Also fully manual are the remaining two lenses in the line-up which have been somewhat surprisingly labelled by Pentax as ‘Toy’ lenses. A charitable interpretation would be toy as in ‘poodle’ rather than toy as in ‘broken by Boxing Day’.
A clip on viewfinder is an option
The ‘Toy’ telephoto 18mm f/8 which extends only slightly the maximum magnification of the standard zoom and an even less useful 6.3mm f/7.1 which actually falls within standard zoom’s range. It should also be noted that all three of these manual lenses have fixed apertures.
Once you work out how to use the Q’s assisted manual focus mode, the fish eye lens in particular is a lot of fun enabling images you won’t be able to get on a fixed-lens camera.
It takes full size SD cards and even has a mini HDMI port
For all its versatility a sophisticated control, there’s no getting away from the fact that the Q is a compact camera with a compact camera’s sensor. If you’re expecting SLR-level sharpness and detail, you’re going to be sorely disappointed. Having only a very dull winter day available for outdoor testing certainly didn’t help the camera achieve its full potential.
The 3in screen dominates the back
In the camera’s natural colour mode, images are rather low in contrast and colours somewhat less punchy than what you might expect from a consumer camera. This gives the advanced user maximum flexibility when post-processing in image editing software and impressive results are available with just a little tweaking.
Next page: Sample Shots
Can I just pedantically point out the misunderstanding of the term 'bokeh' in the article, as misused by ignorant forum commenters everywhere but, ideally, not in proper reviews themselves.
It's a horrible-looking work, but 'bokeh' refers to the visual *quality* of the out of focus areas - ie. the shape of the artefacts, the smoothness or otherwise of the effect. It's not the fact in itself that a low depth of field has been used to produce these de-focussed areas.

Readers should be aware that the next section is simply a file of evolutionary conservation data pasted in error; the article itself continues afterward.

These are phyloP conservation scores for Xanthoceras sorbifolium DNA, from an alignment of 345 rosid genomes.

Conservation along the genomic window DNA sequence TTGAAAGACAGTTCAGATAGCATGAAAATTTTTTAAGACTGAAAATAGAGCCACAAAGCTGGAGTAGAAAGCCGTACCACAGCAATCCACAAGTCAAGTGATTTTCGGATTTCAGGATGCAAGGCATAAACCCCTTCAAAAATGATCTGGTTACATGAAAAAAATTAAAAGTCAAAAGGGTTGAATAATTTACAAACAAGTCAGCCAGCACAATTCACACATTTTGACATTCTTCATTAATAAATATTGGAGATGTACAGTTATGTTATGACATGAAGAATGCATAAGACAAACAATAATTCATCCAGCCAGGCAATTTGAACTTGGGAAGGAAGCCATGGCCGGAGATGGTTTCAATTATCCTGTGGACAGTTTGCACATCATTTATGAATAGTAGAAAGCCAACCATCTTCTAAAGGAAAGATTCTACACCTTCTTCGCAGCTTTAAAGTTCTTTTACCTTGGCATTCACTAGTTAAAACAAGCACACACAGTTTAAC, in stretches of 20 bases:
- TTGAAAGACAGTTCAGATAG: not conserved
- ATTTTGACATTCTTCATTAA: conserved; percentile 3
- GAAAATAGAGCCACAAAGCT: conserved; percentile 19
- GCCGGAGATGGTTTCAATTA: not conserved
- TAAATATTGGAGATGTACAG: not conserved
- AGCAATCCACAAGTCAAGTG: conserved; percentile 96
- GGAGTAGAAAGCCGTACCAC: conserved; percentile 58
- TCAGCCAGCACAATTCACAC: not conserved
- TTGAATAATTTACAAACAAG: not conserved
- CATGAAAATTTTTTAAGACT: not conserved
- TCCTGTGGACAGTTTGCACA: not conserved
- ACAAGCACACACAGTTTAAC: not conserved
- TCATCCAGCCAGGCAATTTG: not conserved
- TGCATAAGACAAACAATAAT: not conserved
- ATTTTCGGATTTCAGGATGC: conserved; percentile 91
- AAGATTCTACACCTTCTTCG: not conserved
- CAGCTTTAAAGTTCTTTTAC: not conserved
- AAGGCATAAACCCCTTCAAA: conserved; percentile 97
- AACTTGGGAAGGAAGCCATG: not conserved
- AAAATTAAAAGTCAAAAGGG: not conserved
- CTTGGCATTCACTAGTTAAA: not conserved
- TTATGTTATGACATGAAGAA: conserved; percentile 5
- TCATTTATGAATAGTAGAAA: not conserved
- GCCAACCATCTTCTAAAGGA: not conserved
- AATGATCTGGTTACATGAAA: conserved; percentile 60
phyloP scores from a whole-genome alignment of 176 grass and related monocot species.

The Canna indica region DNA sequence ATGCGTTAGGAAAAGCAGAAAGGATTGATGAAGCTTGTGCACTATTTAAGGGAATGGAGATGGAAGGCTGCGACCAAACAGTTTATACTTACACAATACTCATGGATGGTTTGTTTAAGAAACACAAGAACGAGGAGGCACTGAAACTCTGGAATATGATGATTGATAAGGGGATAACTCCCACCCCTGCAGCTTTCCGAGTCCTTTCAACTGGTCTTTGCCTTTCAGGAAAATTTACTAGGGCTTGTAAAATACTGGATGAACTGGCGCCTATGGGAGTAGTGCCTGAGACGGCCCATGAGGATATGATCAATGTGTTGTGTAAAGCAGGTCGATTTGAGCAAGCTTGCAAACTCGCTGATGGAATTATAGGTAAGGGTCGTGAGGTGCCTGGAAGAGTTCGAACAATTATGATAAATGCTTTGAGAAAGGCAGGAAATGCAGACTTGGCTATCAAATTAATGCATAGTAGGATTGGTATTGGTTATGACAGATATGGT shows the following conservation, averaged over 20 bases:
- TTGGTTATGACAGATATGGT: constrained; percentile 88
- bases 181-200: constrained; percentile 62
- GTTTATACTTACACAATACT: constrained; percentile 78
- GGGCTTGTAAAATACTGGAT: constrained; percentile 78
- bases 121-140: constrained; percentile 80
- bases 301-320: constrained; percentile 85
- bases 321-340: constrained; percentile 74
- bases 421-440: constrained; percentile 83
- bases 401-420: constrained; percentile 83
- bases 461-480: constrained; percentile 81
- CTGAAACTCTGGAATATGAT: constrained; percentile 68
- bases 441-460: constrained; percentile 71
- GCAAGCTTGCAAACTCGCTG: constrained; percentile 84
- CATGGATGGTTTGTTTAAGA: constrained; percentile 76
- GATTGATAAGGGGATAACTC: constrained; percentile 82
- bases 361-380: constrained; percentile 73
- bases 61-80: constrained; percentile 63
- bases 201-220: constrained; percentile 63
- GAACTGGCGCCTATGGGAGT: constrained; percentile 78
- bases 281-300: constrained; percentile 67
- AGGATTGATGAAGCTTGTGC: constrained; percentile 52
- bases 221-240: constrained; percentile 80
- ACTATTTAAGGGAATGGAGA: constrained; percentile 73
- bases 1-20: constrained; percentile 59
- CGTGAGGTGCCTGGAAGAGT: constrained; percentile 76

You can't say "The aperture opens wide enough to allow some degree of bokeh" because it's like saying it "allows some degree of nice". You mean it allows a shallow depth of field, or background de-focussing or whatever. You can then go on to discuss the quality of the bokeh if you like :)
Err - Am I the only one
who thinks those sample images look pretty terrible? I wouldn't give you £40 for a camera that captures images like that, never mind £400. Interchangeable lenses is a nice gimmick, but if the body has such a tiny and slow sensor as those shots seem to indicate you might as well just by a pocketful of glass beads and a standard cheap compact.
Thank you for not making me act on my own pedantic urges. I strongly agree with you, good sir.
Good to see.
As a long, long term Pentax user (the lenses for my old ME Super now grace my k-5), I'm loving seeing Pentax come out with such a wide variety of new cameras, and fitting them into the niches they made 30+ years ago (my dad had the Auto110 at my recommendation and still mourns it's passing).
OTOH, it means that I might not have the distinctive name on my camera - Nikons and Canons are now so standard I get asked if Pentax are a new company when I'm being a tourist - a bit of a change from my youth when only grown ups and pros had either, and there were far more Pentax, Minolta, Practika, Ricoh, Zenith, Cosina SLRs on show.
One of the photos in this review shows a remarkable-looking add-on viewfinder that isn't mentioned at all in the text. Optical viewfinders are of great interest to many people who, like me, feel drawn to these new retro cameras: couldn't you give the reviewer a couple more paras to discuss this (assuming they received the viewfinder)? Or drop the nonsense about the "toy" lenses to make room?